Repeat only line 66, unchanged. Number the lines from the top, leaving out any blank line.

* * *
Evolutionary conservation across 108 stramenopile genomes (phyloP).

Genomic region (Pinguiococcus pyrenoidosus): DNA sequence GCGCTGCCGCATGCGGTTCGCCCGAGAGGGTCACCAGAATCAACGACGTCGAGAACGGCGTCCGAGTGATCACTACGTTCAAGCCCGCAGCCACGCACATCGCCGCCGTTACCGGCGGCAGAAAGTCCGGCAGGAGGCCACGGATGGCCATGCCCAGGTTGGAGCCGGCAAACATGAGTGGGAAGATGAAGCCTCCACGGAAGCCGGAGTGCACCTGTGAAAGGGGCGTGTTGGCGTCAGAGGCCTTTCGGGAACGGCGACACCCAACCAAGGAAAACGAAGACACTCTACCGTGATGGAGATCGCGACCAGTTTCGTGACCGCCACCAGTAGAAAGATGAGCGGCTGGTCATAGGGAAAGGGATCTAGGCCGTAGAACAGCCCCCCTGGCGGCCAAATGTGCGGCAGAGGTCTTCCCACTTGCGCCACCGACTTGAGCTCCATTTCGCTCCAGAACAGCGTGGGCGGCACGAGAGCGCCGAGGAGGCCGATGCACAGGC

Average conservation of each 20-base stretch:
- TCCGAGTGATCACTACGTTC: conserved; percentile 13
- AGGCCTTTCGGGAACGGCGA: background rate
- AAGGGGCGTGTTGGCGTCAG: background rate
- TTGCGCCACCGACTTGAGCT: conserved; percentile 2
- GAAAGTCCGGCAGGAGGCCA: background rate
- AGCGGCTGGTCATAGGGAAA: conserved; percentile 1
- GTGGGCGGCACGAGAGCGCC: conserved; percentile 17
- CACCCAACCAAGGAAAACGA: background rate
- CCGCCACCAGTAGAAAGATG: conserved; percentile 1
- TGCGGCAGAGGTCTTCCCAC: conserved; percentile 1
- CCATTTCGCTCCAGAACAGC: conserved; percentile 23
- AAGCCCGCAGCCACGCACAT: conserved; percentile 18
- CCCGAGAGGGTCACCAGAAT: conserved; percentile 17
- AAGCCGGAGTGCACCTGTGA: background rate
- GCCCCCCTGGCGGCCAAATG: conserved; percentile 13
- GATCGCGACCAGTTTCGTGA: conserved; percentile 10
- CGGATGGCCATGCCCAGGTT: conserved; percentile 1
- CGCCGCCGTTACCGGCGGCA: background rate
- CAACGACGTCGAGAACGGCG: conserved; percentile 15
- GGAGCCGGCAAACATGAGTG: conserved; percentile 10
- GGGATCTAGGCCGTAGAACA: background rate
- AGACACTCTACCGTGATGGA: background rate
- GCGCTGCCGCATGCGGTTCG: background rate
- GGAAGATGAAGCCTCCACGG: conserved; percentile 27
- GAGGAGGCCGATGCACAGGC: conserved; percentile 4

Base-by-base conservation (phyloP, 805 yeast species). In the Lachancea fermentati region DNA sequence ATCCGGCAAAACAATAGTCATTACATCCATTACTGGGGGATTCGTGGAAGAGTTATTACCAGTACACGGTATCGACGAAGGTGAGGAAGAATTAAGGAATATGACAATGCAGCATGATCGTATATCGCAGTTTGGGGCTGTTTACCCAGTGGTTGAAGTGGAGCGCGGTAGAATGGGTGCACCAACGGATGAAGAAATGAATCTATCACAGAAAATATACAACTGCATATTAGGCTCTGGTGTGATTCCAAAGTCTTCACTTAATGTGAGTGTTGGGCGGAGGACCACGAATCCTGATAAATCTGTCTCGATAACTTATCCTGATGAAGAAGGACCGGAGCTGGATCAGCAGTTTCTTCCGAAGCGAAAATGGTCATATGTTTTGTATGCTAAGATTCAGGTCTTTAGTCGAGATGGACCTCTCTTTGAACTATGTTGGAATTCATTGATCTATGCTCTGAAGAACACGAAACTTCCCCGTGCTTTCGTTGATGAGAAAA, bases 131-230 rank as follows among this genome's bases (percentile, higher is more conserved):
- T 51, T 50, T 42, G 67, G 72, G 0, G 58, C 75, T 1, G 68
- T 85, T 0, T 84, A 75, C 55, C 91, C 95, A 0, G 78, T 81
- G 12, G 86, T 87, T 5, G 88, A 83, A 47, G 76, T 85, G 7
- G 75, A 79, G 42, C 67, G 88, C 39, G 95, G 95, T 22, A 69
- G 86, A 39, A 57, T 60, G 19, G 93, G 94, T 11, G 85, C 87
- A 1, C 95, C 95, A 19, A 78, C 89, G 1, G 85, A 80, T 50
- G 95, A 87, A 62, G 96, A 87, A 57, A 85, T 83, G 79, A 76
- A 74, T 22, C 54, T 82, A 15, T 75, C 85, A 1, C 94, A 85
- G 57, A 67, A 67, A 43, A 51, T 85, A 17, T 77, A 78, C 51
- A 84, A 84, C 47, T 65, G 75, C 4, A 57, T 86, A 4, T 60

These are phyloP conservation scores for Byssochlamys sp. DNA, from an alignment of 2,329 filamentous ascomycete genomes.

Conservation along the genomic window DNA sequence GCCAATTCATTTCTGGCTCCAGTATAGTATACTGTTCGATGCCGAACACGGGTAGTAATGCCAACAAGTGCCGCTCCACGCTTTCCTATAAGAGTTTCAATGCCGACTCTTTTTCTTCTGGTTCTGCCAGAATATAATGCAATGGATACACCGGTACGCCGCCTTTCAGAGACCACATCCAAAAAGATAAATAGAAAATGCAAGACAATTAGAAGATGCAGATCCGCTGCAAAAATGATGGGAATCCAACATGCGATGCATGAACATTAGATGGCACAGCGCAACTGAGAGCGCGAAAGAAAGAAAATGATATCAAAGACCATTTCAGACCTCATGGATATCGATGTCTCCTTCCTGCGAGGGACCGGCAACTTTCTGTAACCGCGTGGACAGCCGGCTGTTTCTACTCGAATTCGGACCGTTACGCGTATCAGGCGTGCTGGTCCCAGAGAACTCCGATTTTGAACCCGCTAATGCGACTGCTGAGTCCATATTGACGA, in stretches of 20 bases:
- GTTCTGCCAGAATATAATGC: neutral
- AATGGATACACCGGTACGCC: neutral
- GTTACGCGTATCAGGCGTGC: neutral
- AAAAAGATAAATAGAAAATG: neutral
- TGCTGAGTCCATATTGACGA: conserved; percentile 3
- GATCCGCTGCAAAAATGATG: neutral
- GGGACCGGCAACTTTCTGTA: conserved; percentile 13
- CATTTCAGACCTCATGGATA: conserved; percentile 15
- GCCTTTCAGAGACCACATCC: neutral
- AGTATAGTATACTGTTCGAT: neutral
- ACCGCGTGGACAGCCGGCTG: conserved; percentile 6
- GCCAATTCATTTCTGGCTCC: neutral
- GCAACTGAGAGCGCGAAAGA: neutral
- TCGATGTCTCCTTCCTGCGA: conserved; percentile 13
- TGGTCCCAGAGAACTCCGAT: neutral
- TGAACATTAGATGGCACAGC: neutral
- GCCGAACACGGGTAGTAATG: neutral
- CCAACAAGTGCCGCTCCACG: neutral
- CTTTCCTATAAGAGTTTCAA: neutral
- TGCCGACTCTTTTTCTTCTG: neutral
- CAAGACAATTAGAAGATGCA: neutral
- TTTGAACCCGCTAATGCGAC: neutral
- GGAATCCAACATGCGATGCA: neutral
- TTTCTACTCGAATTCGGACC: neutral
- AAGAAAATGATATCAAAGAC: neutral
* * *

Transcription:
- AAGAAAATGATATCAAAGAC: neutral